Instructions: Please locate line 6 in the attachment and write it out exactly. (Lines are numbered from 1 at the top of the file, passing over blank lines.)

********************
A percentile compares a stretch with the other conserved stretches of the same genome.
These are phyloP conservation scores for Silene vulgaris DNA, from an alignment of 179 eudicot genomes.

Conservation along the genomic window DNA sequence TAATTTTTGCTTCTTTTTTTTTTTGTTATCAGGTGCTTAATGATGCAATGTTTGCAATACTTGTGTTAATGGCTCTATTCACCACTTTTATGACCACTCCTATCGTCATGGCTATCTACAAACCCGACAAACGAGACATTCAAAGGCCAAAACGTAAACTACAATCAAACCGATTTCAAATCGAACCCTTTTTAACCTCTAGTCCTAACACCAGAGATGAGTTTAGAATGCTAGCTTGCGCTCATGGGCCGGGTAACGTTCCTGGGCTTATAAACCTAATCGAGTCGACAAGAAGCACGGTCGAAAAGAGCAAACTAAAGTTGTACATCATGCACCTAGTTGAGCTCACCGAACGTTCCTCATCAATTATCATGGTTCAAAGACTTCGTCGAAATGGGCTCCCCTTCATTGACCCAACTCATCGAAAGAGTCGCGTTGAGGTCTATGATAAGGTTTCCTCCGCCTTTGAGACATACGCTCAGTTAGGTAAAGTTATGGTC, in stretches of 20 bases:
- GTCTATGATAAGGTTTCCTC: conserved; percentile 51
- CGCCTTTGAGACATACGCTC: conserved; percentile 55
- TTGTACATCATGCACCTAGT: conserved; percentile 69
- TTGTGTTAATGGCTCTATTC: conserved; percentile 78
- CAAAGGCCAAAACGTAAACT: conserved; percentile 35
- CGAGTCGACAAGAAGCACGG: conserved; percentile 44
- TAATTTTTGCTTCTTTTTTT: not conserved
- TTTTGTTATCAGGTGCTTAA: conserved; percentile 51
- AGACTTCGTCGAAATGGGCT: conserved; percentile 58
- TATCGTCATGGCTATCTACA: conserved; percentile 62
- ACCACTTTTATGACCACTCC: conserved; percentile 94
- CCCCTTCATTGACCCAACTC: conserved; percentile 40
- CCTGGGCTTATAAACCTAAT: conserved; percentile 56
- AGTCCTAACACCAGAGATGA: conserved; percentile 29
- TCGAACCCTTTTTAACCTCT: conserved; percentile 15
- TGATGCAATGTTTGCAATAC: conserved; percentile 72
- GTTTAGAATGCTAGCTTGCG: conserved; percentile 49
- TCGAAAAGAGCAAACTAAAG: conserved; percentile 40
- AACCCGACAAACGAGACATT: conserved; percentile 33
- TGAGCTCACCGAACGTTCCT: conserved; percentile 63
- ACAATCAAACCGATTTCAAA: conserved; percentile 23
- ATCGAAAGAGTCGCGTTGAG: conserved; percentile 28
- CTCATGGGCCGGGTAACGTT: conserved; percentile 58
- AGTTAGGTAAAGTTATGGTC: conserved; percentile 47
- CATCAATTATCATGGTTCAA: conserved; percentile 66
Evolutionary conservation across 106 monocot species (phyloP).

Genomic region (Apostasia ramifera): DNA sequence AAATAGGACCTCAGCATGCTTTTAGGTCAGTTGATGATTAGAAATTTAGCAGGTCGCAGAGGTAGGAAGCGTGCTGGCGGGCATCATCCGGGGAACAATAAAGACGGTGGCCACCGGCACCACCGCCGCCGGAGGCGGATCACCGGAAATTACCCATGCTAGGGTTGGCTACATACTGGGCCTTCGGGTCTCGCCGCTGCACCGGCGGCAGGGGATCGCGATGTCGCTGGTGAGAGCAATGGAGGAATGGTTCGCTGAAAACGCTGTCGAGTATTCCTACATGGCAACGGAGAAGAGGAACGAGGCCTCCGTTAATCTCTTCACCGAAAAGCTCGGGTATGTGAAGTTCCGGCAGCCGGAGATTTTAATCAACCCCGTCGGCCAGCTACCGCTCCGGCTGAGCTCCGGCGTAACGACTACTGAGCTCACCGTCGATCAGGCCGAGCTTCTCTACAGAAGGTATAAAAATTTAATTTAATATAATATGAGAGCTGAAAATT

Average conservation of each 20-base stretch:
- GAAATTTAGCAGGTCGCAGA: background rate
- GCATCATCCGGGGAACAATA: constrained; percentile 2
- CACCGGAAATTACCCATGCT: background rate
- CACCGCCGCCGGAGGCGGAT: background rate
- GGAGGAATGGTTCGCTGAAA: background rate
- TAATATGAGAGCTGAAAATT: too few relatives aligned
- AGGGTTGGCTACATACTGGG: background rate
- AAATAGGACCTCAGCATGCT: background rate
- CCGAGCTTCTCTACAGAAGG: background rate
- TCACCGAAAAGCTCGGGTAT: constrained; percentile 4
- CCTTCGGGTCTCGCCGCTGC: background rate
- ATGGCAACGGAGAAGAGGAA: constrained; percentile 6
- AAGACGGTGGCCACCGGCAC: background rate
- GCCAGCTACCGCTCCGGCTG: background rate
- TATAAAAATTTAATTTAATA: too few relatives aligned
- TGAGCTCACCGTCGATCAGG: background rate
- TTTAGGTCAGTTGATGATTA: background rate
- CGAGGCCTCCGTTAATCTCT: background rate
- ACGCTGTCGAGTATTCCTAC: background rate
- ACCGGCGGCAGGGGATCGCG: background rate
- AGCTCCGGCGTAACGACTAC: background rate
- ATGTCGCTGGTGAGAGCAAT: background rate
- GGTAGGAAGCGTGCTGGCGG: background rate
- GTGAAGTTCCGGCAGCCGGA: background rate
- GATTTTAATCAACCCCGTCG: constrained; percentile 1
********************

- TTGTACATCATGCACCTAGT: conserved; percentile 69